Oil and Agriculture Don't Mix

By Jason Mark

December 10, 2015


Photo by iStock

California is well known as an agricultural powerhouse. The state produces about half of the fresh fruits, vegetables, and nuts eaten by Americans, and nearly all of such specialty crops as almonds, raisins, and artichokes. Less well known is the fact that the Golden State is also an oil powerhouse. Even though California oil production peaked in the 1980s, the state remains the third biggest oil-producing state in the U.S., behind Texas and North Dakota. Let that sink in for a minute: California produces more oil than that infamous petro-state, Alaska.

But while the California ag and oil industries occupy the same territory—in some places, oil wells operate in the middle of farm fields—their interests aren’t necessarily aligned. A new report by the Pacific Institute, an Oakland-based think tank, finds that the often haphazard disposal of oil and gas wastewater poses a risk to the groundwater resources on which farmers rely.

In June, the California Council on Science and Technology released a report (mandated by the California Senate) that investigated the impacts of hydraulic fracturing (or fracking) on state water resources. But that study raised as many questions as it answered, and so the Pacific Institute decided to dig deeper. The new study, released on Wednesday, concludes: “Oil and gas exploration and production have the potential to affect California’s agricultural and food systems, from farmworkers to consumers of agricultural products.”

“The big takeaway, the thing that bubbled up to the surface the most, is that chemical use by the [oil and gas] industry—not just manmade chemicals but the naturally occurring chemicals that are in the waste stream—needs to be carefully handled, and there needs to be better oversight and stronger regulations,” says report co-author Matthew Heberger, a hydrologist by training.

The biggest concern, Heberger says, is the California oil and gas industry’s continued use of unlined, open-aired pits for wastewater disposal. In 2013, an estimated 18 percent of oil-field wastewater (about 24 billion gallons) was disposed of in percolation pits. There are at least 933 such pits, most of them in Kern Country, the top oil-producing county in America and also a major farming area. Over time, that wastewater seeps into the groundwater—the same groundwater often used for irrigating crops. While other oil states such as Texas and New Mexico have banned this practice, it remains legal in California.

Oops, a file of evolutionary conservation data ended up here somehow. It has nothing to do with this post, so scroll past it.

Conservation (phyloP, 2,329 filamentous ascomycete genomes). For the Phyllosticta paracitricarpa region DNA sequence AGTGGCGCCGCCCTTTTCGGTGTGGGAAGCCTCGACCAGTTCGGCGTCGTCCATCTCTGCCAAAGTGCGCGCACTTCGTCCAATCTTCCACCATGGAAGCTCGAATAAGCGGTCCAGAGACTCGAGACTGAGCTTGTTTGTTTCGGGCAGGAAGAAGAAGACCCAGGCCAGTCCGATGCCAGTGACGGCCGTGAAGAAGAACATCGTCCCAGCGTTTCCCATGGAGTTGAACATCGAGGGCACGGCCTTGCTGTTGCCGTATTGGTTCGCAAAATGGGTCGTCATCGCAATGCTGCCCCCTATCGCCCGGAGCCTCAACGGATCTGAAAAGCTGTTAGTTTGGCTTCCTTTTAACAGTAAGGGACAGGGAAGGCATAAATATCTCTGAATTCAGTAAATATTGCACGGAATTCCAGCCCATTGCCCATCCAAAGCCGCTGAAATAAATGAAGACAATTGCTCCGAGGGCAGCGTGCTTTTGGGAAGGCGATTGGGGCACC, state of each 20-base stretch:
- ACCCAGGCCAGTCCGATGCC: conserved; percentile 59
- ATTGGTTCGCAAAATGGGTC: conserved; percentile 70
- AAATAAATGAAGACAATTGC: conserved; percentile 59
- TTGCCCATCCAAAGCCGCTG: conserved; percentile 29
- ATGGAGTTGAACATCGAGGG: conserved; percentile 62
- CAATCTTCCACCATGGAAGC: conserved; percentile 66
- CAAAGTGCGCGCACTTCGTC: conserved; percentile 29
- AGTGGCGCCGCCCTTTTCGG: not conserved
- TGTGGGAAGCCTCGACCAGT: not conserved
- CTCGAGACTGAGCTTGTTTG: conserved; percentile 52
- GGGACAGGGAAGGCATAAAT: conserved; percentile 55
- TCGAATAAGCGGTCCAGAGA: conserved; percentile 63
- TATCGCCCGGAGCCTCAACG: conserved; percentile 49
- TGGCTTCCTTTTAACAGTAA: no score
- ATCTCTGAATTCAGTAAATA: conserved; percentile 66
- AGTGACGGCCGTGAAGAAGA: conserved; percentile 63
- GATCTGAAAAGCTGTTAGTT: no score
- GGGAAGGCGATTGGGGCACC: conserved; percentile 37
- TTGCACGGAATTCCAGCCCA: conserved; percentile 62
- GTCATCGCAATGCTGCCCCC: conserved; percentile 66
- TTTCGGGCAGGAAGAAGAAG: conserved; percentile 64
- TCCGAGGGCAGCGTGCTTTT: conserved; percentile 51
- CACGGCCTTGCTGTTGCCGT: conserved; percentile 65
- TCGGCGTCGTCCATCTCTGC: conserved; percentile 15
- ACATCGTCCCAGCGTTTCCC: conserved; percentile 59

“The fact that a bunch of other oil-producing states have phased this out, and we haven’t, and we call ourselves an environmental leader—well, it’s somewhat incongruous,” Heberger says.

While some oil and gas wastewater is left in unlined pits, most of it (about 60 percent) is injected underground, a practice that is assumed to be safer than surface disposal. But that’s an untested assumption, the Pacific Institute cautions. “The state does not monitor groundwater to detect contamination from injection wells, nor does it require operators to do so,” the report states.

Another gobsmacking finding from the Pacific Institute report: In some places, oil and gas wastewater (what the industry euphemistically calls “produced water”) is put directly onto farm fields after being diluted with other freshwater resources. The Los Angeles Times and Mother Jones reported on this phenomenon earlier this year, and now the Pacific Institute report sheds new light on the practice. According to the study, Chevron sells about 21 million gallons of produced water per day to the Cawelo Water District, water that is then lightly treated and used to irrigate almonds, citrus, and a variety of vegetable crops. This kind of “beneficial reuse of oil-field wastewater” (another incredible industry euphemism ) has been going on for at least 20 years. Yet few independent studies have examined what level of chemicals in oil-field wastes, if any, is safe for farmworkers, animals, and consumers.

“If you go around Bakersfield, Chevron and the California Resources Corporation (which used to be Occidental Petroleum) are selling their produced water back to farmers,” Heberger says. “They treat it, and they have a permit to do this.... We are assuming it’s safe because it’s permitted. But that’s not really based on anything. It’s not based on any science. It’s based on the treatment tech that was available 40 years ago, when this regulation was written.”

None of these issues—the improper surface or underground disposal of wastewater, the reapplication of wastewater onto farm fields—can be properly addressed without reforming state and federal laws, Heberger says. Existing loopholes in the Clean Water Act need to be closed, and the Toxic Substances Control Act is also badly in need of an overhaul. In recent years, the practice of fracking has taken a beating from environmental activists, but the oil and gas industry as a whole needs to be more closely scrutinized, Heberger says. “It’s not just fracking. It’s oil production in general that we need to be concerned about.”